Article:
Franz Schubert (1797–1828)
String Quintet, D956 (1828)
String Quartet No. 12, D703 ‘Quartettsatz’ (1820)
Leonard Rose (cello)
rec. 1970/75, RCA Studio A, New York City
RCA 82876 62310-2 
There are so many recordings of this most beloved and recorded of chamber works that it is always difficult to make room for another once one has for years had established favourites to which one returns, but I try. I had the same problem with my review last October of the Brodsky Quartet’s new recording but returned several times to check my response only to conclude that it was a drab account, devoid of the tension I find in favourite recordings by the Ensemble Villa Musica (EVM) on Naxos or the Alban Berg Quartet (ABQ) with Heinrich Schiff on EMI.
This vintage recording of the String Quintet is close to a half-century old and the Quartettsatz even older – not exactly “historical” – and certainly not in engineering terms – but hardly modern. I can only say that I straight away warmed to the sound and style here; it begins urgently, intensely and with the slightly burred edge on the strings I crave in this music, very closely recorded and quite bass-biased but with the instruments well balanced and punctuated by the occasional light groan from the performers. In other words, I was immediately hooked. The Guarneri and cellist Leonard Rose bring plenty of attack to their phrasing but the lyrical passages are seamless, long-breathed and plaintive of tone – perfect. Rose’s and David Soyer’s contributions on the two cellos are especially striking, as combined they have such a rich timbre but the sweetness of Arnold Steinhardt’s lead violin is also a great asset.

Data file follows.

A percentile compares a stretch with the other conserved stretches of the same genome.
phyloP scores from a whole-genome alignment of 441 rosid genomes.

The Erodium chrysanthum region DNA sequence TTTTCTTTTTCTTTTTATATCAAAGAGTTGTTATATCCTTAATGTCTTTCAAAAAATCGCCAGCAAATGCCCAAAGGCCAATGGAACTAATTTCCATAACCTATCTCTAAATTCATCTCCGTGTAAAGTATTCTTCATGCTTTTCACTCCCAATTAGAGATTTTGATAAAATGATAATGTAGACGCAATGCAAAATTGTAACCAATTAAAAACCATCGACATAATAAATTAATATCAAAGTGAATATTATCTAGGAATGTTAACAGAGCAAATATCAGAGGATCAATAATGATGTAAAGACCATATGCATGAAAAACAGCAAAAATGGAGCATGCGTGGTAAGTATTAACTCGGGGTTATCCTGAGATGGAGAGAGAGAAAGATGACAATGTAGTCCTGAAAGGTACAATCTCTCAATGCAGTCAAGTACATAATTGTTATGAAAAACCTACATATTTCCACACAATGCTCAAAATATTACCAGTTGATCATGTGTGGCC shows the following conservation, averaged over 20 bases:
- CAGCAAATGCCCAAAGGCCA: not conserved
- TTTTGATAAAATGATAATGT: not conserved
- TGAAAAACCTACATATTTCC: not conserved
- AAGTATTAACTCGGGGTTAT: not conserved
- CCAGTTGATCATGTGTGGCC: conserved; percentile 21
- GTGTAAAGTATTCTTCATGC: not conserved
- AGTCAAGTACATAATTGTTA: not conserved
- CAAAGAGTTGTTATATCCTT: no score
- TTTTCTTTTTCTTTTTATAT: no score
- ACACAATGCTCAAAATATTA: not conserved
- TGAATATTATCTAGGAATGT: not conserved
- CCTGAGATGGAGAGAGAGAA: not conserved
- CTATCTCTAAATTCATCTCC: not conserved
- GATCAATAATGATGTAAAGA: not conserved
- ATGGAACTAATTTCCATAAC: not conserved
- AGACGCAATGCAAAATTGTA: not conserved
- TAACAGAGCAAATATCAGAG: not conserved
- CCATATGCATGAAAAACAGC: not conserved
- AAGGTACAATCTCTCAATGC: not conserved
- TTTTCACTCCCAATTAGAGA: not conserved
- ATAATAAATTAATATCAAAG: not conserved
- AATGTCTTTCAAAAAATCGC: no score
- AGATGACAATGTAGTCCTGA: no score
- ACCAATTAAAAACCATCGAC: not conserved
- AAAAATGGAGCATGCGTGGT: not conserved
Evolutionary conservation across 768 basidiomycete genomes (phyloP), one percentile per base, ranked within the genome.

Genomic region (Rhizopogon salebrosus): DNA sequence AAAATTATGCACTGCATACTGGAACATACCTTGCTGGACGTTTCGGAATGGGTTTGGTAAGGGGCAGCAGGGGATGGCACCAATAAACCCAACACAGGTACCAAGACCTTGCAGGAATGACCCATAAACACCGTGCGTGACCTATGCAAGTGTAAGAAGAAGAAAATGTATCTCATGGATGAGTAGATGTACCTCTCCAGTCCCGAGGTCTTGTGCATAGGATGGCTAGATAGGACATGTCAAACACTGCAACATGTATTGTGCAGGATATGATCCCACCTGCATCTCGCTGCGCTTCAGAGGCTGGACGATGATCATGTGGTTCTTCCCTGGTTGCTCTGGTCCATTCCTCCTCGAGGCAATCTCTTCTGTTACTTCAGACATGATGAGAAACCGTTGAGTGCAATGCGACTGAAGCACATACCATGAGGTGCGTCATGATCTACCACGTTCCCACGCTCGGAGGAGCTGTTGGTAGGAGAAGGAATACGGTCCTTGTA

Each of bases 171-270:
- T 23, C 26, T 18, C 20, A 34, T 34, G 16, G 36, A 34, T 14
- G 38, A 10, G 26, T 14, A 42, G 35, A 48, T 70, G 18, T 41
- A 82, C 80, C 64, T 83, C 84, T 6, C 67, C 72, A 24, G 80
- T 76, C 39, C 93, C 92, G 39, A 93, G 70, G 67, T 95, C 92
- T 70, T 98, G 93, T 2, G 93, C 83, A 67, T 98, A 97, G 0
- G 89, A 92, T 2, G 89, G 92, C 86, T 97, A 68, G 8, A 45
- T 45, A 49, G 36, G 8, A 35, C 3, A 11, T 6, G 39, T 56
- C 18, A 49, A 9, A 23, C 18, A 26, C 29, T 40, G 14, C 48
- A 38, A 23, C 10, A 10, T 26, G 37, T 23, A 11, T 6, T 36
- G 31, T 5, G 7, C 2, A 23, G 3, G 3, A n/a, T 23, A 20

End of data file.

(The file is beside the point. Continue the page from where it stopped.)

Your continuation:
So I account the first movement to be a great success but with one caveat; like the ABQ, the Guarneri do not take the repeat – and in music this sublime I like to hear it again but that is not a deal-breaker. However, I do have some reservations about the tempo adopted for the rapturous Adagio; at 13:14, the Guarneri are just a little swift, whereas the ABQ 14:25 and the EVM take fifteen minutes over it, thereby achieving a little more still transcendence. It must also be said that my favoured ensembles find slightly more intensity in the turbulent central section – but there’s not much in it. Neither the Guarneri nor the EVM is as frenetically paced as the ABQ the Presto but the weight of their bowing is compelling and they underline the arresting changes of key such as that at 2:46. I cannot help feeling that they could make more of the mystery of the questioning, contemplative central section beginning at 4:24 but the dark sonorities they generate there are beguiling; it is such lovely playing. About the lilting, swooning Allegretto conclusion I have no misgiving; it is played with great verve and character, with rubato liberally applied and a real sense of liberated exuberance.
The little, orphaned Quartettsatz makes a pleasing pendant to the major work. The sound in this earlier recording is a little less sophisticated, being slightly papery with a somewhat cruder ambience, but the playing is as rewarding as ever.
This is a fine recording which will hardly disappoint in any respect, although you might, like me, already have some attachment to others which it does not displace.
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